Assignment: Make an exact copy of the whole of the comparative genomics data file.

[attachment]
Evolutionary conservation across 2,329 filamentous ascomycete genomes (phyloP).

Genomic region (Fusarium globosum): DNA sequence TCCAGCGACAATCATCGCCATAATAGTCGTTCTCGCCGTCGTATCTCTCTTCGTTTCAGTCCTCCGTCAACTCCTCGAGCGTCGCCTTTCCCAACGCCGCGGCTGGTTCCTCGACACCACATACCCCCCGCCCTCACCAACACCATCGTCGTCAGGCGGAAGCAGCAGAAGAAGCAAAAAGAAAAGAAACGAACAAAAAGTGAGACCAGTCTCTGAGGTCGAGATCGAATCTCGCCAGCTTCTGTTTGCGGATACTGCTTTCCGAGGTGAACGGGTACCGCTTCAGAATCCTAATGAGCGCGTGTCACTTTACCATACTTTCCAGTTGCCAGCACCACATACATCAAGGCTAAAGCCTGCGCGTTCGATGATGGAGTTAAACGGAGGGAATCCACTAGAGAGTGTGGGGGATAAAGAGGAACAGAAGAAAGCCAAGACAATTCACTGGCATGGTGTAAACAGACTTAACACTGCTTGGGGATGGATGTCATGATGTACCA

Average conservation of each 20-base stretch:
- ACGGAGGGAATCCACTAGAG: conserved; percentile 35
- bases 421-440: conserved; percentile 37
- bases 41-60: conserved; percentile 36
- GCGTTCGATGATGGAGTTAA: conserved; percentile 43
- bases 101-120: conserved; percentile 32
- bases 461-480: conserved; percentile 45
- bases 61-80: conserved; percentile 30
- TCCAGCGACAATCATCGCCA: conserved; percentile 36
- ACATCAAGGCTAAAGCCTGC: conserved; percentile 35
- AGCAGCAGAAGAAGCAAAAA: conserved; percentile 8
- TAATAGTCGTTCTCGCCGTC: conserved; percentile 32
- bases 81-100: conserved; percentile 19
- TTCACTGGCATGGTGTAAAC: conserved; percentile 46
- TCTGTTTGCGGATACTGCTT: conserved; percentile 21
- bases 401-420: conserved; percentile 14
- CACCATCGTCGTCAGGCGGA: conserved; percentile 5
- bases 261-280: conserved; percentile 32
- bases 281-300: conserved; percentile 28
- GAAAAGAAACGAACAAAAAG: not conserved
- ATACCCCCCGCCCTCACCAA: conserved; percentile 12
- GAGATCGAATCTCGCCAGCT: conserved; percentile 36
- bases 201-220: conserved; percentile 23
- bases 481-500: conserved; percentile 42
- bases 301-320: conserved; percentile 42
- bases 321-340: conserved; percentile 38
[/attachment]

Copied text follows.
Evolutionary conservation across 2,329 filamentous ascomycete genomes (phyloP).

Genomic region (Fusarium globosum): DNA sequence TCCAGCGACAATCATCGCCATAATAGTCGTTCTCGCCGTCGTATCTCTCTTCGTTTCAGTCCTCCGTCAACTCCTCGAGCGTCGCCTTTCCCAACGCCGCGGCTGGTTCCTCGACACCACATACCCCCCGCCCTCACCAACACCATCGTCGTCAGGCGGAAGCAGCAGAAGAAGCAAAAAGAAAAGAAACGAACAAAAAGTGAGACCAGTCTCTGAGGTCGAGATCGAATCTCGCCAGCTTCTGTTTGCGGATACTGCTTTCCGAGGTGAACGGGTACCGCTTCAGAATCCTAATGAGCGCGTGTCACTTTACCATACTTTCCAGTTGCCAGCACCACATACATCAAGGCTAAAGCCTGCGCGTTCGATGATGGAGTTAAACGGAGGGAATCCACTAGAGAGTGTGGGGGATAAAGAGGAACAGAAGAAAGCCAAGACAATTCACTGGCATGGTGTAAACAGACTTAACACTGCTTGGGGATGGATGTCATGATGTACCA

Average conservation of each 20-base stretch:
- ACGGAGGGAATCCACTAGAG: conserved; percentile 35
- bases 421-440: conserved; percentile 37
- bases 41-60: conserved; percentile 36
- GCGTTCGATGATGGAGTTAA: conserved; percentile 43
- bases 101-120: conserved; percentile 32
- bases 461-480: conserved; percentile 45
- bases 61-80: conserved; percentile 30
- TCCAGCGACAATCATCGCCA: conserved; percentile 36
- ACATCAAGGCTAAAGCCTGC: conserved; percentile 35
- AGCAGCAGAAGAAGCAAAAA: conserved; percentile 8
- TAATAGTCGTTCTCGCCGTC: conserved; percentile 32
- bases 81-100: conserved; percentile 19
- TTCACTGGCATGGTGTAAAC: conserved; percentile 46
- TCTGTTTGCGGATACTGCTT: conserved; percentile 21
- bases 401-420: conserved; percentile 14
- CACCATCGTCGTCAGGCGGA: conserved; percentile 5
- bases 261-280: conserved; percentile 32
- bases 281-300: conserved; percentile 28
- GAAAAGAAACGAACAAAAAG: not conserved
- ATACCCCCCGCCCTCACCAA: conserved; percentile 12
- GAGATCGAATCTCGCCAGCT: conserved; percentile 36
- bases 201-220: conserved; percentile 23
- bases 481-500: conserved; percentile 42
- bases 301-320: conserved; percentile 42
- bases 321-340: conserved; percentile 38